Still reading One Thousand Gifts by Ann Voskamp. Just when I get lost in her poetic writing and can’t tell what she means anymore, I stumble upon a new pearl. For instance “All Eyes,” – the concept that spiritual life is a striving to become like the cherubim described in Ezechiel, who are covered with eyes. Thus, they can behold God’s glory constantly, from all the angles. Continue reading
In our humanity, we don’t see God’s glory in the hard moments – the four-year-old who throws a book at mommy or the six-year-old who refuses to behave in church. We do not see God’s face in these little people who are still growing, still pushing our limits as parents, still testing our authority. But we should.
When Jacob was coming to meet with Esau, after decades of fleeing from him, he still feared Esau might harm him. And when they came face to face, Jacob said he saw God’s face when he looked at Esau. He saw God’s face while looking into the face of the one with whom he had a conflict since birth.
Esau, the one whom Jacob tricked. Esau, the one whom Jacob feared. Esau, the brother Jacob fled from for decades. Esau had the face of God, in Jacob’s mind. Do you think Jacob might have been covered in eyes? Was Jacob all eyes, a gift received after wrestling with God all night, after being hit in the sinew of the thigh – the strongest muscle in the human body? Apparently, we need to get hit in our strongest point in order to crumble before God and receive His blessing, a new name, and a new vision – all eyes.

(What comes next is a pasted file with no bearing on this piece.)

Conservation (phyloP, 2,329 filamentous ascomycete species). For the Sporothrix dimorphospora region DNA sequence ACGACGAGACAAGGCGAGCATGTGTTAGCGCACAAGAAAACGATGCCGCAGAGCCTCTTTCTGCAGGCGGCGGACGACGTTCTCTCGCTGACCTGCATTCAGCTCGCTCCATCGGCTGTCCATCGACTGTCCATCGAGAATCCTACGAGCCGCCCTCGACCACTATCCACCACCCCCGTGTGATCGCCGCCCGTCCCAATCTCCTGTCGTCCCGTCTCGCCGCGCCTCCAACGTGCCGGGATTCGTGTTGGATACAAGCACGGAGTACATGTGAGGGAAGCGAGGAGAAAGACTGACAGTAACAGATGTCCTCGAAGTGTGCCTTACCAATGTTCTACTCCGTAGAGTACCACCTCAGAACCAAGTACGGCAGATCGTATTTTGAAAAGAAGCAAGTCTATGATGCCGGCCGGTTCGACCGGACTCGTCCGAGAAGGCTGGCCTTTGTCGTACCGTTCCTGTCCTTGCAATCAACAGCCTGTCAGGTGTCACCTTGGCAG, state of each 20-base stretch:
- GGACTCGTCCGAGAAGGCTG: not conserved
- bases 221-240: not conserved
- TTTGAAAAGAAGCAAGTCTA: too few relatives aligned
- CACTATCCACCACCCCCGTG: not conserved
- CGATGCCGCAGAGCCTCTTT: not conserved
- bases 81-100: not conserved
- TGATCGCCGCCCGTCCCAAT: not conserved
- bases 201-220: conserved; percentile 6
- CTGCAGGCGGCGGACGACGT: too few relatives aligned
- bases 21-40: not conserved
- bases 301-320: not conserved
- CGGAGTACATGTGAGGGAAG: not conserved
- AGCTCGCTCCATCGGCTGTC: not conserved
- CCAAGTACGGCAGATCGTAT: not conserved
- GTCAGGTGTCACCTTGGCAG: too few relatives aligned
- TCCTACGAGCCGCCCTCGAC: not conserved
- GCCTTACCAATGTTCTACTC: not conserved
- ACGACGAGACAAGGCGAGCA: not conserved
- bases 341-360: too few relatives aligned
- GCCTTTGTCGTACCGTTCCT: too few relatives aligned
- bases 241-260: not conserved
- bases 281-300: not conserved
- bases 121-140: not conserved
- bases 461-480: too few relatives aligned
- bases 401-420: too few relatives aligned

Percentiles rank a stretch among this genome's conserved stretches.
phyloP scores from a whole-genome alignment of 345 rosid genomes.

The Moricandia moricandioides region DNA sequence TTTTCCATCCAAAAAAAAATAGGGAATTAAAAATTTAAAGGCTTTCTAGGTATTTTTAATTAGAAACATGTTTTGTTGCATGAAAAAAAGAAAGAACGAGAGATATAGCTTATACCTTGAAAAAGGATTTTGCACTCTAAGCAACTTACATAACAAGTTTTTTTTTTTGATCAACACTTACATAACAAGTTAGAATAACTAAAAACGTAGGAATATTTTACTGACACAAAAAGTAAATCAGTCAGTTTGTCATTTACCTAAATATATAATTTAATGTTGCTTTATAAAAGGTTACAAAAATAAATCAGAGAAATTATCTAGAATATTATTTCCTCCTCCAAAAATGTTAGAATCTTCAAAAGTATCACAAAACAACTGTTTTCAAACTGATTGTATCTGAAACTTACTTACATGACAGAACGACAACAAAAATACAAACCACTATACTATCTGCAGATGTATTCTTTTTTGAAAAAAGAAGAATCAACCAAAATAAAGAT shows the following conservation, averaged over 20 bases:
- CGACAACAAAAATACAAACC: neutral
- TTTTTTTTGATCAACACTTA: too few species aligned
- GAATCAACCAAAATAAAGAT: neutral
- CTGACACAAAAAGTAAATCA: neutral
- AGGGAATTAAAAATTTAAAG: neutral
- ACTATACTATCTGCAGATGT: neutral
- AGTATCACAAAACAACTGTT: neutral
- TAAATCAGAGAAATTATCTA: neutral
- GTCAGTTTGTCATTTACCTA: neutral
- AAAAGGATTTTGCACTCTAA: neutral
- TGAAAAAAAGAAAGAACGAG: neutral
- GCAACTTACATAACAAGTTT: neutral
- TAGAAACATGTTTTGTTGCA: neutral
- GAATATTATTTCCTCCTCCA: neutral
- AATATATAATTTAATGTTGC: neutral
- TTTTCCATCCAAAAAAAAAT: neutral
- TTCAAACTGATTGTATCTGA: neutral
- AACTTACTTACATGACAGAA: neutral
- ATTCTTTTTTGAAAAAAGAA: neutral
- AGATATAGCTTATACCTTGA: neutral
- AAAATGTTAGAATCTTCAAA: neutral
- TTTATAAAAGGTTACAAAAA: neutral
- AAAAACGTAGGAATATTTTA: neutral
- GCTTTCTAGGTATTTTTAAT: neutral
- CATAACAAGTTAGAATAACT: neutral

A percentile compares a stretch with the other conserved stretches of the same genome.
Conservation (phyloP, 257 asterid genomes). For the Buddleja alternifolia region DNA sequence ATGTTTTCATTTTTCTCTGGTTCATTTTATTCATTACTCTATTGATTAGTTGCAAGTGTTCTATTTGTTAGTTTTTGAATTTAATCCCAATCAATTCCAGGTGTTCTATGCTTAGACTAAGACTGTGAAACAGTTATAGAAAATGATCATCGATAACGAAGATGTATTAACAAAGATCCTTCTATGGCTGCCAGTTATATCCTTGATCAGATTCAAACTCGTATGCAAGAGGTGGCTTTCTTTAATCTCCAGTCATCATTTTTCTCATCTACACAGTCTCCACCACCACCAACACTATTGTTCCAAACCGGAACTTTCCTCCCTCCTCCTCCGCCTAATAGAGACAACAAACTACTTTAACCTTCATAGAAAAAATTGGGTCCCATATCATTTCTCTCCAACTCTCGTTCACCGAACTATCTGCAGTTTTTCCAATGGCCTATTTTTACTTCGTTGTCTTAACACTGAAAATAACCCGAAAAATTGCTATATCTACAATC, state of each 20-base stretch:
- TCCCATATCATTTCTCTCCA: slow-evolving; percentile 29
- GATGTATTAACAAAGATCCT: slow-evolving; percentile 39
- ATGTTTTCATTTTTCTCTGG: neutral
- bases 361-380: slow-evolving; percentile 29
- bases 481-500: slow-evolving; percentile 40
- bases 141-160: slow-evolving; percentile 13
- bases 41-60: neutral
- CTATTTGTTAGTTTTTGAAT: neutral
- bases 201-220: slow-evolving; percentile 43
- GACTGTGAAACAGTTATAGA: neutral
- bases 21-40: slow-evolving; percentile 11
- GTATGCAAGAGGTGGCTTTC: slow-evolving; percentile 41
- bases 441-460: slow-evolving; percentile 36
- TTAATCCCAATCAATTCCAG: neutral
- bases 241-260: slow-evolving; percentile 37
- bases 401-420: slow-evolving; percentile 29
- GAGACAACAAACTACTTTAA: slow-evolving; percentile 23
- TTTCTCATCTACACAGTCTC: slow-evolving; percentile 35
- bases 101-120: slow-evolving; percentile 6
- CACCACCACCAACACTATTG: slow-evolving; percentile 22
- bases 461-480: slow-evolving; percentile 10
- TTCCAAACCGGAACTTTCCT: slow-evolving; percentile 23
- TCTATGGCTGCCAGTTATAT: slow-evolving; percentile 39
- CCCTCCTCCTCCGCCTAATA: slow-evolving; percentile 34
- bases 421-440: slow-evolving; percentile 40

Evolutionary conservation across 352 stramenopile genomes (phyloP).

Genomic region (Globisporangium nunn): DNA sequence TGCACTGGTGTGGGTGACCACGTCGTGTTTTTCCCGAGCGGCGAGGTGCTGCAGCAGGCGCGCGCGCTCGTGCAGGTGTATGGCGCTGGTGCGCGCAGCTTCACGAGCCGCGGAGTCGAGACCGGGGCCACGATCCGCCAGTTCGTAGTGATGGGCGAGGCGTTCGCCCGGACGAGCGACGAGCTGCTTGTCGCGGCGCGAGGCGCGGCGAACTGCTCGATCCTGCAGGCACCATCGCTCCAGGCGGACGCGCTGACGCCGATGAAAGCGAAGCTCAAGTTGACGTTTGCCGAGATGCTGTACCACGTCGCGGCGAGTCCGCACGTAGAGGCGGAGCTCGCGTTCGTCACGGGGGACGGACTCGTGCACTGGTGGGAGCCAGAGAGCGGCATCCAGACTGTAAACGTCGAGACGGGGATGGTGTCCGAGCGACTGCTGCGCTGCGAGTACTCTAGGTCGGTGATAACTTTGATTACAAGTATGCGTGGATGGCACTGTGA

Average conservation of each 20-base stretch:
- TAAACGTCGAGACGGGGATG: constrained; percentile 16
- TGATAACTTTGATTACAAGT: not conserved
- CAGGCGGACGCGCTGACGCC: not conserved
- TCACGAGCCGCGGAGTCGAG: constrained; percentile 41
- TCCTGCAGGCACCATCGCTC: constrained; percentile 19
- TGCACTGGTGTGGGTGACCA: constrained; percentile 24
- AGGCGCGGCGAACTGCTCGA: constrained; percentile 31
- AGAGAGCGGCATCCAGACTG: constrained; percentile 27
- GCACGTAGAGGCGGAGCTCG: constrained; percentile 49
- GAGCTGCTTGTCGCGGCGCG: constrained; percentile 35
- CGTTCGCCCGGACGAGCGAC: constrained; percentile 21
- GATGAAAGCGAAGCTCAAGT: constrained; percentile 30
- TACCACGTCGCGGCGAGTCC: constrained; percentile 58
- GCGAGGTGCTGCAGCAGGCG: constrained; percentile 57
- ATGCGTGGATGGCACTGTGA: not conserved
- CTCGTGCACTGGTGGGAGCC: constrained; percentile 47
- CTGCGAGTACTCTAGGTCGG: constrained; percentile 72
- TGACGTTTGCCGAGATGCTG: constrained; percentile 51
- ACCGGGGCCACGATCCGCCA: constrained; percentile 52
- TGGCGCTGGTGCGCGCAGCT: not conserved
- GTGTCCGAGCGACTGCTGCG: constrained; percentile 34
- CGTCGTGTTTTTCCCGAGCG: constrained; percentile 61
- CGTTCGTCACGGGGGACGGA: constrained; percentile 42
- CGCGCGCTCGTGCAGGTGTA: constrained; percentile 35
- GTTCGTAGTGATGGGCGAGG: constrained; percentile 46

I could not believe my eyes (no pun intended) when I saw this text, but there it is, in Genesis 33:10. Ms. Voskamp told her teenage son, who was having yet another conflict with his younger brother, and who felt happiest when there were no people around, “Wrestle with God, beg to see the blessings… and all faces become the face of God. See, son?”
And so the journey into thankfulness takes me one step further. Besides writing down 10 blessings every morning, now I have a new column in my journal: The Ugly Beautiful. The hard things in my life, the ones that grate and scrape me, the people with the thoughtless remarks, the rude and the jealous, the naughty children, they go under that heading. Dare I see God’s face in them?
Dare I say, with Job, “Shall we indeed accept good from God, and shall we not accept adversity?” (Job 33:10) Can I grow eyes all over me, to see God’s presence in all that I receive, good or bad?